Something happened towards the end of 2012 that made me think about what eases the itch and annoyance of psoriasis. December with it’s bitterly cold start and then the sodden weather did not work well with my skin, making it very dry and often sore. Even upping my usual concoction of topical treatments and moisturisers couldn’t fend off a small flare up.
It has calmed down again now but December was looking to finish with an irritable me. To put it bluntly I was getting pissed off with the whole thing. It’s December, Christmas, and psoriasis thought it would come and stay for the holidays like an unwelcome guest who then takes over your home and daily routine.
There were a few other issues adding to my stress. Being a short month, work was busy, targets pushed forward to at least limit the damage of being closed for a week. There was a personal issue to which didn’t help what looked like a bout of depression looming overhead. So I tried to get on with things, played Christmas songs to lighten my mood as I failed in an early attempt to get excited about Christmas.
Then the cold came, a stinking cold, worse than man flu, and I’m not just exaggerating as my wife had it too. I’ve mentioned colds with psoriasis before, so another little flare up comes along and I start thinking that psoriasis is in fact the Ebenezer Scrooge of Christmas as those red patches scream “Bah, Humbug” at me.
So what do you do? Well, first you ask for the three spirits to visit. These turned out to be Sambuca, Gin and Jack Daniel’s. Not all in one go but they did do it all before Christmas so I didn’t miss the day itself, well they can do that, they’re spirits, of course they can. (I watch many versions of A Christmas Carol every year). In case you’re wondering, I didn’t really turn to drink to forget my psoriasis but I must admit, it was very tempting. (Please drink responsibly).
As December progressed I realised I was scratching every day, and sometimes for much of the day. I continued my treatments, continued trying to get on with things, had a few more wobbles, pulled myself back up and balanced precariously at the top of a cliff looking down into a pit of despair that seemed to have a neon Enter sign glowing in the darkness.
I desperately kept trying to find ways to forget the itching but never quite managed it. As you may have gathered, I never fell in that pit as I had a few ropes holding me up, mainly my family and friends and a few wonderful moments of dining out and, of course, waking excitedly on Christmas day to open presents. (I may be 40 but I’m still a child at Christmas). None of this actually made me forget about my psoriasis though and I long for a moment when it will not even be on my mind, even just for a couple of hours.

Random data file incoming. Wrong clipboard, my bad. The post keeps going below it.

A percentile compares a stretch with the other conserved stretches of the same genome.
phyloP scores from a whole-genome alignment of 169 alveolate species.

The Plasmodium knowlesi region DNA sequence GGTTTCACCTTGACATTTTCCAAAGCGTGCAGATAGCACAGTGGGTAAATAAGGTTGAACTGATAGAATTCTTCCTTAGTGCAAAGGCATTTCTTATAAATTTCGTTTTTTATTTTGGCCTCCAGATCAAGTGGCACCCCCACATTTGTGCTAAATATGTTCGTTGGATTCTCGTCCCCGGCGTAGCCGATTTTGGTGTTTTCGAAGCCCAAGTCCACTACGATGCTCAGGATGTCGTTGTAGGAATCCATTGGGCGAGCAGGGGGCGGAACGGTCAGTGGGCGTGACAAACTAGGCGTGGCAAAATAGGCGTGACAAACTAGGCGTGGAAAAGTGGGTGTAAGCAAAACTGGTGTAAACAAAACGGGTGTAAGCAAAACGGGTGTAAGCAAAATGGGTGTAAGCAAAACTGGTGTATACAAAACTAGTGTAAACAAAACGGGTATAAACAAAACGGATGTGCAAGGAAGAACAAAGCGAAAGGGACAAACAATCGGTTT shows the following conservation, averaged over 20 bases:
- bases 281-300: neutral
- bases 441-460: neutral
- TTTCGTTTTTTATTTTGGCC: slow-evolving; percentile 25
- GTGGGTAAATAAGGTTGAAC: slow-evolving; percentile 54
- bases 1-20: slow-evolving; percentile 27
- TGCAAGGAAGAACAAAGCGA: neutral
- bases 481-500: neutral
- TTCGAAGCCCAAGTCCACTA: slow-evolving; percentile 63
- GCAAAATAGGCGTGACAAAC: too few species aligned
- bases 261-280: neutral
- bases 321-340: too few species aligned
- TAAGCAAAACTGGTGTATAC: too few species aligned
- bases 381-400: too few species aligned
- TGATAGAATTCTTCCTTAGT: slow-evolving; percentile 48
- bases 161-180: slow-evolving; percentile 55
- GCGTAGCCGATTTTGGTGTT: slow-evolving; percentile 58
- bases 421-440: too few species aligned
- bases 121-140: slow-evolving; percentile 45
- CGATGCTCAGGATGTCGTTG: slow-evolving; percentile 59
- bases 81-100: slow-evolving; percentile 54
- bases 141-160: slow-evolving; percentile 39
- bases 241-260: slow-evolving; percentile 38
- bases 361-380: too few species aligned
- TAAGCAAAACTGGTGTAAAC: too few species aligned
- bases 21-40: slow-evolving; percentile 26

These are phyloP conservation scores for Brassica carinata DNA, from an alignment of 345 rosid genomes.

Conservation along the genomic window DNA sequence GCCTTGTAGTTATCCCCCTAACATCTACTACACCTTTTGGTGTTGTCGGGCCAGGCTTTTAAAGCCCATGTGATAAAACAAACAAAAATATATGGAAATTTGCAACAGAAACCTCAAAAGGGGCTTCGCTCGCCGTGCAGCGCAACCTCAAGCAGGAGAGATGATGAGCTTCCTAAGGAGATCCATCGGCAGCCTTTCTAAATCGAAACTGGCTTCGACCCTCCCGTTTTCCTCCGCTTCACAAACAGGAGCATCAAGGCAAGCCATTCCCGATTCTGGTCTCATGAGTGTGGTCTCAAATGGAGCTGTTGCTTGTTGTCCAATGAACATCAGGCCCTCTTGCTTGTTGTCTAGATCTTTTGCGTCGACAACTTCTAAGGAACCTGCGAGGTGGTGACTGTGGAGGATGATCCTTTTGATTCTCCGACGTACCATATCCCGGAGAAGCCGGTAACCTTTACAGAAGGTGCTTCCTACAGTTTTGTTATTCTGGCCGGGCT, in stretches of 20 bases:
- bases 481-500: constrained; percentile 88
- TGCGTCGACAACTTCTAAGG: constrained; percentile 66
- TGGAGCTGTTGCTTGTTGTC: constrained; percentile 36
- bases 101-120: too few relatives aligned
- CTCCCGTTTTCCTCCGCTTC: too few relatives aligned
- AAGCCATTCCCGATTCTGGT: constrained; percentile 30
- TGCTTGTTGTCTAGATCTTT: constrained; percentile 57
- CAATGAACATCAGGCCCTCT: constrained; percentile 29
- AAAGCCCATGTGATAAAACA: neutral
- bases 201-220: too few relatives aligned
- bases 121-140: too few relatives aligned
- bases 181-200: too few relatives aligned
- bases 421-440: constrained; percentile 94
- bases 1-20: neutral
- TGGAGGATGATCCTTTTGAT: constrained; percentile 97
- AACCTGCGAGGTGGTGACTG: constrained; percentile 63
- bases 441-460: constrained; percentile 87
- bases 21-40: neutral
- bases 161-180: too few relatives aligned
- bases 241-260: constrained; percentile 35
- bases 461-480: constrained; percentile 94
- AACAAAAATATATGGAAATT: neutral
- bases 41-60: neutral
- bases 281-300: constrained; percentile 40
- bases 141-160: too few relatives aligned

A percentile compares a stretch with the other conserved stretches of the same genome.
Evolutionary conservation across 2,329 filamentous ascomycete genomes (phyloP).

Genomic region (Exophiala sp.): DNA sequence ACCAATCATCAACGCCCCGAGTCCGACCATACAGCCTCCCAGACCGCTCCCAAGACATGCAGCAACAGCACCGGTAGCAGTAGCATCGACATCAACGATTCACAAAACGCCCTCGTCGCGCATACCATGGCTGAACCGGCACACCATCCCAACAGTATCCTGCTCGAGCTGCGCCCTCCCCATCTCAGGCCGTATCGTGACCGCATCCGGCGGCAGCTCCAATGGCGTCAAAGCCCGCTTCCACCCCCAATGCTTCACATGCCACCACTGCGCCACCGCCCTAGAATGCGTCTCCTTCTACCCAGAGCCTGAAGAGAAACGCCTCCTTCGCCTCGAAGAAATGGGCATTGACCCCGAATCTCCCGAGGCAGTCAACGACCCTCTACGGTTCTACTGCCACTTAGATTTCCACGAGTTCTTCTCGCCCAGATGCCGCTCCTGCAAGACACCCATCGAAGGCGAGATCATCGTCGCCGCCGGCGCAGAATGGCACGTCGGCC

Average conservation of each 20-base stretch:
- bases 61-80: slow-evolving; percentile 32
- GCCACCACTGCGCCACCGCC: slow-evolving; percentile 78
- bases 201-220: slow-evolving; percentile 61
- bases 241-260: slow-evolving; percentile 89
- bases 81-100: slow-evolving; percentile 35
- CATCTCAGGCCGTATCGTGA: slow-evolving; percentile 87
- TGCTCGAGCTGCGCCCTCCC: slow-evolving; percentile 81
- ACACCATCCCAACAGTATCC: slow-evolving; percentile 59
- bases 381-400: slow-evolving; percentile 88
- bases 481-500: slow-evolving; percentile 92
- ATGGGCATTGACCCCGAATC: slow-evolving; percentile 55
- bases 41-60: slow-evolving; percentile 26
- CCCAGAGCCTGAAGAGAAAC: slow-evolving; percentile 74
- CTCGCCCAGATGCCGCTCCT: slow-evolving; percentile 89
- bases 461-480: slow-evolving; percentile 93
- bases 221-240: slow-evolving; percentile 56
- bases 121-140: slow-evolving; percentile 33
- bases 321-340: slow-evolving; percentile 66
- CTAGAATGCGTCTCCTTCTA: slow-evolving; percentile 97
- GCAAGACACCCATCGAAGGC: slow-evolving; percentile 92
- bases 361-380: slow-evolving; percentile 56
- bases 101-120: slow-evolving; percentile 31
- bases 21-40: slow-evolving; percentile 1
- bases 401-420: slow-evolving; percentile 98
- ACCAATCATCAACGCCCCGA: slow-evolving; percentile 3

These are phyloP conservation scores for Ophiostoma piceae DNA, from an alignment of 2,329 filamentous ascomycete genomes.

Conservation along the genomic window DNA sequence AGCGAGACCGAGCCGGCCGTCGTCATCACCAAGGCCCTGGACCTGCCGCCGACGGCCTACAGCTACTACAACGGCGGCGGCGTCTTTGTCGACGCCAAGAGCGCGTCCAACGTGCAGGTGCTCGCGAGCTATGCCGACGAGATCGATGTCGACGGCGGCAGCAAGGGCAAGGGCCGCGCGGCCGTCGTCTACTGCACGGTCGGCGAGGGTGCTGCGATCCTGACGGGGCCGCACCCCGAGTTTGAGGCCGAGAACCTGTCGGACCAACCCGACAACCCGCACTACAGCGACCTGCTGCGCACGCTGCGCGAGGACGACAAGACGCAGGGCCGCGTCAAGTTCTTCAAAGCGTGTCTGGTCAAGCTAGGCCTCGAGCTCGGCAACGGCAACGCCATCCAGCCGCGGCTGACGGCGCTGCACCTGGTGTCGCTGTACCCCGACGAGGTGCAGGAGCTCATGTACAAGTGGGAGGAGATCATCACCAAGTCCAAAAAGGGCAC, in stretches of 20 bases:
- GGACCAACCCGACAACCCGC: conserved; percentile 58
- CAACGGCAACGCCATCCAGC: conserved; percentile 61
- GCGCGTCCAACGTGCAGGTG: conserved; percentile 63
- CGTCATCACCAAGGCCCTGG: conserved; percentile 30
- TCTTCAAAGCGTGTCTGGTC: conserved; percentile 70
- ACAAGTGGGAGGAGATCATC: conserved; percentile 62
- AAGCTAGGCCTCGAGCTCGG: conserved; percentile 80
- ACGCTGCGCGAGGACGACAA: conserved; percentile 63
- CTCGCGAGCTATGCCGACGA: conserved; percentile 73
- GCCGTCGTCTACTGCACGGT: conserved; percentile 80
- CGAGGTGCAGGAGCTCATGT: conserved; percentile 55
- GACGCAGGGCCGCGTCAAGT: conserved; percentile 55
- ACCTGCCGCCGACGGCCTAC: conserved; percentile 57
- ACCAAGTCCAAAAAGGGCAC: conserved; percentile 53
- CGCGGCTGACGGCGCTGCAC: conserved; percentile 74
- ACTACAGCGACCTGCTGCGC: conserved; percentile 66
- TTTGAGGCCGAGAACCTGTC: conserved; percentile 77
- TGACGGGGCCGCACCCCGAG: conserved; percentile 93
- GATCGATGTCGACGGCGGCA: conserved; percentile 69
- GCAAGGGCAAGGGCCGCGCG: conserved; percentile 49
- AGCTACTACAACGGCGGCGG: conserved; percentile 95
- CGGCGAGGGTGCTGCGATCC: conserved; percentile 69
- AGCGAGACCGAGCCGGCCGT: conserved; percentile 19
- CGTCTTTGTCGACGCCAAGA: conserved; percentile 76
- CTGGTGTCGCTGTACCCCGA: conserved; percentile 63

Those couple of hours came. Yes, I had two hours where I didn’t even think about my skin, I didn’t scratch, didn’t fidget, my psoriasis was gone. It came in the shape of a show, a musical in the West End. I think maybe the three spirits of Christmas Past, Present and Future did have a word with my psoriasis as the show we went to was Scrooge The Musical. We have seen this before and as the legend that is Tommy Steele was again starring in the title role, we just had to go back and see it again. From the moment the curtain raised and the orchestra struck up the first few bars of the opening song, I was lost, a smile appeared on my face and life was worry free.
I sat there, immersed in the music and laughter, singing along in my head, occasionally out loud, feet tapping. Now I wasn’t sat there thinking, oh I’m not itching, I just wasn’t thinking at all. No dark thoughts going round my head, my hands not reaching down for a sneaky scratch of my legs. Nothing other than sheer joy of watching a great show. I’m not sure there are many other forms of entertainment that can do this. The West End is a magical place and if you bottle up that feeling and sell it, there’s a ready-made market of buyers out there. It was only sometime after the show that I suddenly realised that I hadn’t scratched or even thought about it.
Part of dealing with psoriasis is having to cope with the mental issues, in fact I’d say that’s the hardest part. I would quite happily deal with psoriasis for the rest of my life if when I put my meds on I still didn’t itch (ever) and didn’t worry about how I looked or how I felt. I just don’t want to be thinking about it all the time which is where I am with it at the moment.
So to Mr Tommy Steele, Bill Kenwright, the production staff, orchestra & performers and of course the wonderful London Palladium, there really is only one thing I can say to you… “Thank you very much”.